Think of it this way: Suppose we have an area on our page, say 0.01 x 0.01 inches, that we'd like to color a particular shade. How many shades can a given printer create? To make the math easy, suppose our printer is rated at 1,000 dpi. What this means is that the printer can lay down 1,000 tiny dots of ink per inch of each primary color, vertically and horizontally. That’s a million dots of ink per square inch, but only a hundred dots (ten by ten) of each primary color in the 0.01 inch-square area we're coloring. Since each of these potential dots can only either be there or not (remember, we can't vary the size of the dots), this gives us a hundred possible shades for each primary color. (Each possible shade corresponding to a number of ink dots ranging from one and one hundred.) Thus, the total number of colors we can produce is something on the order of 100 shades of cyan times 100 shades of magenta times 100 shades of yellow, for a total of a million, extended into various tints of black when you add-in the effect of the black ink as well.
This sounds pretty good, but a hundredth of an inch is a pretty big chunk of area when you’re talking about printed output: If we actually divided a picture up into 0.01 inch chunks, it would have a bad case of the "jaggies." Suppose we decided to double the printed resolution, by shrinking our coloring grid to units of 0.005 inches (200 little squares per inch)? Suddenly, the range of colors drops from a million to only 125,000 (25 x 25 x 25). That still may sound like a lot, but take my word for it, you’d see pretty severe "banding" in areas of subtle gradation. Of course, inkjet printers don’t arbitrarily divide images into square chunks to decide what colors to put down, but this simplified illustration makes it clear why printers rated at more than a thousand dots per inch of resolution can’t actually show anywhere near that level of detail in a printed image.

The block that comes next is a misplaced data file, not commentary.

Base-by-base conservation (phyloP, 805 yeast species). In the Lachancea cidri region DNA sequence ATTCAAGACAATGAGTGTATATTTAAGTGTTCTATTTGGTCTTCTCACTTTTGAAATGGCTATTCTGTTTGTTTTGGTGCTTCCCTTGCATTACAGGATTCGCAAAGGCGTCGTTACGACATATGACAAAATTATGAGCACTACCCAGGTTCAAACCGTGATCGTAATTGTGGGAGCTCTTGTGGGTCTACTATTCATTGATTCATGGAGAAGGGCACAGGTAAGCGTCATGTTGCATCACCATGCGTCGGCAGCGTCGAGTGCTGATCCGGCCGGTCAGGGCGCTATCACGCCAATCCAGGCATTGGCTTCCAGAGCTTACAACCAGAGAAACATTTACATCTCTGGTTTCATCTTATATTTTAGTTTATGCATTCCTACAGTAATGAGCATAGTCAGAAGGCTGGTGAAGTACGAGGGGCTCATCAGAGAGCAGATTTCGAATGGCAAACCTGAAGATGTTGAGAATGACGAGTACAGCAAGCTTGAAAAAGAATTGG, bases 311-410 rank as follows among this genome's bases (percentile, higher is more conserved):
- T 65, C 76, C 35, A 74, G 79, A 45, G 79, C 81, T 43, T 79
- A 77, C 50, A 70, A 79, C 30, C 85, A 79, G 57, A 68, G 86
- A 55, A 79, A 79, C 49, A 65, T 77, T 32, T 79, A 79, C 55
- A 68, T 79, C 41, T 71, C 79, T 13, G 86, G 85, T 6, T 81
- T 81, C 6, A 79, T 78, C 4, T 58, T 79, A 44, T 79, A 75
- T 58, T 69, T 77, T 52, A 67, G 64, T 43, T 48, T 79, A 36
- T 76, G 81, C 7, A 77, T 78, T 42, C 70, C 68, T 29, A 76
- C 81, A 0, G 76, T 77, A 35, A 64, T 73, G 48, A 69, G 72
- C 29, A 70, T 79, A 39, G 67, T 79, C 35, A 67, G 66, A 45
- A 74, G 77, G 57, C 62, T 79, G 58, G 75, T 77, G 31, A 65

From dpi to PPI
The key to answering the "How big can I print?" question is to figure out how big your pixels can get on the page: Too big, and the printer will be able to distinguish their edges and corners, revealing the dreaded "jaggies." Below a certain pixel size (that is, above a certain PPI value), the random scattering of printer dots hide the edges of the image pixels. The trick is to find out what this limiting PPI value is for your printer. More accurately, you want to find out what the lowest usable PPI value is for the combination of your camera/scanner and printer, since the way your digital camera or scanner handles its pixels is an important part of the overall equation.
Testing, Testing...
Fortunately, it’s not too hard to figure out what works for your printer and image source: All that’s needed is a good test image, a few sheets of paper, some ink, and a bit of patience.